In 1943, she, and other allied prisoners of war were forced to broadcast propaganda. Her show was called "The Zero Hour". She had been previously smuggling food into the POW camp, and initially refused to broadcast. She was reassured by other POW's that she would not have to say anything against the US. She hosted 340 broadcasts, and is the name now most associated with the moniker "Tokyo Rose". (many other Tokyo Rose's were out there, in similar conditions).
     She had the stage name "ann" (for announcer) and sometimes, Orphan Anne, and "your favorite enemy Anne", and mainly performed comedy sketches, and introduced music. She made 7 dollars a month, and continued to smuggle food to the POW's. In 1945, she married a Portugese citizen of Japanese-Portugese decent, but reused to take his citizenship.
     Ater Japan surrendered, she was arrested in Yokohama, Japan, trying to get money to get home. She spent a year in jail, and was released when no evidence could be provided that she had aided the Japanese Axis forces. She had been pregnant, and desperate to get home. She had the baby in Japan, and it died. She was re- arrested, and transported to San Francisco, where she was charged by the Fed's with treason.
     Her trial was very long, cost more than a half million dollars, and included 46 witnesses against her. She was found guilty on only one count, and given a stiff fine, and a ten year prison sentence. She was paroled after 6 years, 2 months, for good behavior.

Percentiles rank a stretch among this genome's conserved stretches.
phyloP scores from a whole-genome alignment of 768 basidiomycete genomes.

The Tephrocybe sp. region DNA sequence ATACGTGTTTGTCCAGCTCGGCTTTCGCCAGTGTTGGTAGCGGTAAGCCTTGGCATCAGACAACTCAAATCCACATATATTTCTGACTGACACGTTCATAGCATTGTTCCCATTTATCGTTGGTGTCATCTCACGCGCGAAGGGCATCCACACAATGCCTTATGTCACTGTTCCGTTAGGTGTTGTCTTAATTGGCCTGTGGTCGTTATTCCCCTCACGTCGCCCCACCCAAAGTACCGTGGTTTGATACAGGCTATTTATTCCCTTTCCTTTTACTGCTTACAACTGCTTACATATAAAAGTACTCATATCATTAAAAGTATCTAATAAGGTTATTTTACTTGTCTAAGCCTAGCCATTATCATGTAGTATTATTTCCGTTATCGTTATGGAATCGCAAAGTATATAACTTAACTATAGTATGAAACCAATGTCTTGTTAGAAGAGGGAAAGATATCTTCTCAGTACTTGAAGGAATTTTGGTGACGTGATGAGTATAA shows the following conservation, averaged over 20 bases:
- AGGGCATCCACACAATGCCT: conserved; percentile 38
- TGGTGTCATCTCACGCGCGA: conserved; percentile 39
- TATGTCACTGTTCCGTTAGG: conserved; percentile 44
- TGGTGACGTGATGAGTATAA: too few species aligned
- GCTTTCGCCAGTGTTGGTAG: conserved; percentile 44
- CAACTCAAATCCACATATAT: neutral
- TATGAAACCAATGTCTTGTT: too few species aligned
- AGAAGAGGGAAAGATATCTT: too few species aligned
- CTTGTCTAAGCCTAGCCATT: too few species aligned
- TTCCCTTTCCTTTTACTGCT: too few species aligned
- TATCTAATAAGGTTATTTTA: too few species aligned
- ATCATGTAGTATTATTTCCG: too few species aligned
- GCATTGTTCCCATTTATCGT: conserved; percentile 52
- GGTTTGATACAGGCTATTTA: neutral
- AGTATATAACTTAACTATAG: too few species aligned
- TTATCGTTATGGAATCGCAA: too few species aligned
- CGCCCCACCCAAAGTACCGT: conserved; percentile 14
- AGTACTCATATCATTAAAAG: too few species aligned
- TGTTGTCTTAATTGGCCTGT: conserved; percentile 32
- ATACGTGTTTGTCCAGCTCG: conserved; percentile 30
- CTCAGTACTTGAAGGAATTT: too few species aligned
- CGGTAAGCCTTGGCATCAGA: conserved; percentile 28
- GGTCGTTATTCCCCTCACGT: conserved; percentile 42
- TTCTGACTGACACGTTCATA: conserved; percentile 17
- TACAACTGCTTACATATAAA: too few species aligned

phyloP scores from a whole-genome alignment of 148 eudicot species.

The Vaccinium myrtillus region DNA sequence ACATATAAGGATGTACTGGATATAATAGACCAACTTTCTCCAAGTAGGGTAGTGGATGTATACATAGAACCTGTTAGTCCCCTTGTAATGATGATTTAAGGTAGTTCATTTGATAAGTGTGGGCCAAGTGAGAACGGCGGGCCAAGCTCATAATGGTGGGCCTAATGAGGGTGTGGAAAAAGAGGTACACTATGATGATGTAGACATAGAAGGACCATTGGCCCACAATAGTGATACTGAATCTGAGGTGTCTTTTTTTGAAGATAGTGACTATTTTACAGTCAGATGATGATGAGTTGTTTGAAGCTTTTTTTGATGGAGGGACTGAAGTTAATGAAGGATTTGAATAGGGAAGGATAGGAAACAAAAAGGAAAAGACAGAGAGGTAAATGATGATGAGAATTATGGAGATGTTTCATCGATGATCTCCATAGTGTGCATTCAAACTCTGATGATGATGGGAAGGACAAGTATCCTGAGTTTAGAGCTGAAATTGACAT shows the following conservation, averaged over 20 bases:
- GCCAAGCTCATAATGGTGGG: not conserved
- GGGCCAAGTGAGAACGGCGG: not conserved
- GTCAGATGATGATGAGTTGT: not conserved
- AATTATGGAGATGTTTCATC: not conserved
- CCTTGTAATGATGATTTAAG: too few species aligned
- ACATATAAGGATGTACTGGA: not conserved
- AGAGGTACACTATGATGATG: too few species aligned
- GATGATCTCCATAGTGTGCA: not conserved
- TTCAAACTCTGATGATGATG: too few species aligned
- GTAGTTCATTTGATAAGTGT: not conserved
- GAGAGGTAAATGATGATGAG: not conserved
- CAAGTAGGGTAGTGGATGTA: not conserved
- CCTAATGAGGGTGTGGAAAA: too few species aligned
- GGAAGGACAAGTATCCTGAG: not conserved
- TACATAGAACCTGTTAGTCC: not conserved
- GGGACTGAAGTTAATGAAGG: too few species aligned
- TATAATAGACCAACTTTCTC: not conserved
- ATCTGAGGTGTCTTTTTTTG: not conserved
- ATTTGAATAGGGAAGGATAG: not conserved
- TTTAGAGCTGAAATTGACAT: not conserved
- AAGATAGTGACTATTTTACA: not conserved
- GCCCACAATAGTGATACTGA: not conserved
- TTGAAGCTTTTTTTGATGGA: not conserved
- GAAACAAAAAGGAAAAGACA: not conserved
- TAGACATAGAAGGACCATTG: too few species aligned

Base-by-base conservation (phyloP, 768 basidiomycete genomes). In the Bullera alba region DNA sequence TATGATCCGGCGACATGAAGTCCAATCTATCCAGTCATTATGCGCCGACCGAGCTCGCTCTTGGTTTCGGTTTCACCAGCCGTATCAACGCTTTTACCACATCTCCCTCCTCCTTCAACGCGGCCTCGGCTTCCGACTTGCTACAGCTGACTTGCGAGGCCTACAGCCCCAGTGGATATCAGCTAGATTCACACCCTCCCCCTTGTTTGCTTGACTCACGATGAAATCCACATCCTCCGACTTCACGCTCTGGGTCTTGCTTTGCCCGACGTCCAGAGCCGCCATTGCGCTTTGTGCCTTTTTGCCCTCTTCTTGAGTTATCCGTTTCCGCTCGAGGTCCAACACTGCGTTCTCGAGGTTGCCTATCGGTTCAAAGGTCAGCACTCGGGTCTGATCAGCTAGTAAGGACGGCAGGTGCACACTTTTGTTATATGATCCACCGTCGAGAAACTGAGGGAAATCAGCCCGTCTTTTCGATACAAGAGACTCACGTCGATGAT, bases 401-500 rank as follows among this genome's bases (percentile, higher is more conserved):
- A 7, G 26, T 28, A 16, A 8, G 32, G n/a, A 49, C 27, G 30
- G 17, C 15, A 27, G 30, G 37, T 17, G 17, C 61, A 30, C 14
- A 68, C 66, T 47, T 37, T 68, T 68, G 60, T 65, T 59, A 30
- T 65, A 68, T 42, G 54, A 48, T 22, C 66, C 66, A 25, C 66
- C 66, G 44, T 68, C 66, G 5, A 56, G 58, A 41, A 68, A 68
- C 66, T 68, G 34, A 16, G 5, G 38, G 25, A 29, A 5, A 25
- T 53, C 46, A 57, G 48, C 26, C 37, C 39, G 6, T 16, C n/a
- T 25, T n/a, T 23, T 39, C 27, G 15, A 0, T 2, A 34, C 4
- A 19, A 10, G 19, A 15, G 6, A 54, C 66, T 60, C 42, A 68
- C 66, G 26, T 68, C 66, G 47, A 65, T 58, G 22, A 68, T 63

She resisted deportation, and moved to Chicago, where her father had opened a Mercantile Company. She worked there until 2006, when she died, pretty much forgotten. She never saw her husband again, as he was barred from ever coming to the US. They divorced after 30 years of forced separation.
    It was discovered, during an investigation piece by a Chicago reporter that the two witnesses who delivered the most damaging testimony against her had lied under oath. They stated that they had been threatened by the FBI and told what to say hours before the trial. President Ford granted her a full unconditional pardon in 1977, supported unamimously on both sides o the houses. She was restored her American Citizenship, which had been abrogated because of her conviction. She died at 90, of natural causes.
Of course, the controversy is whether or not she was guilty of treason. Some are unconvinced that she could have been forced to broadcast, others, believe her. What do you think?

Thursday, April 2, 2009

Thursday 13

I've been putting things away, in preparation to move all our stuff OUT for the new floors (yay!) And thought I would show you 13 of the little pewter figures that live on our book cases. For those of you that remember, these are the little guys that I found, and got excited over while I was unpacking MM's boxes last year.

what you can't see here, is that the wizard has a snow globe of it's own, with a dragon inside. I love this.
as usual, for other Thursday 13 participants, go here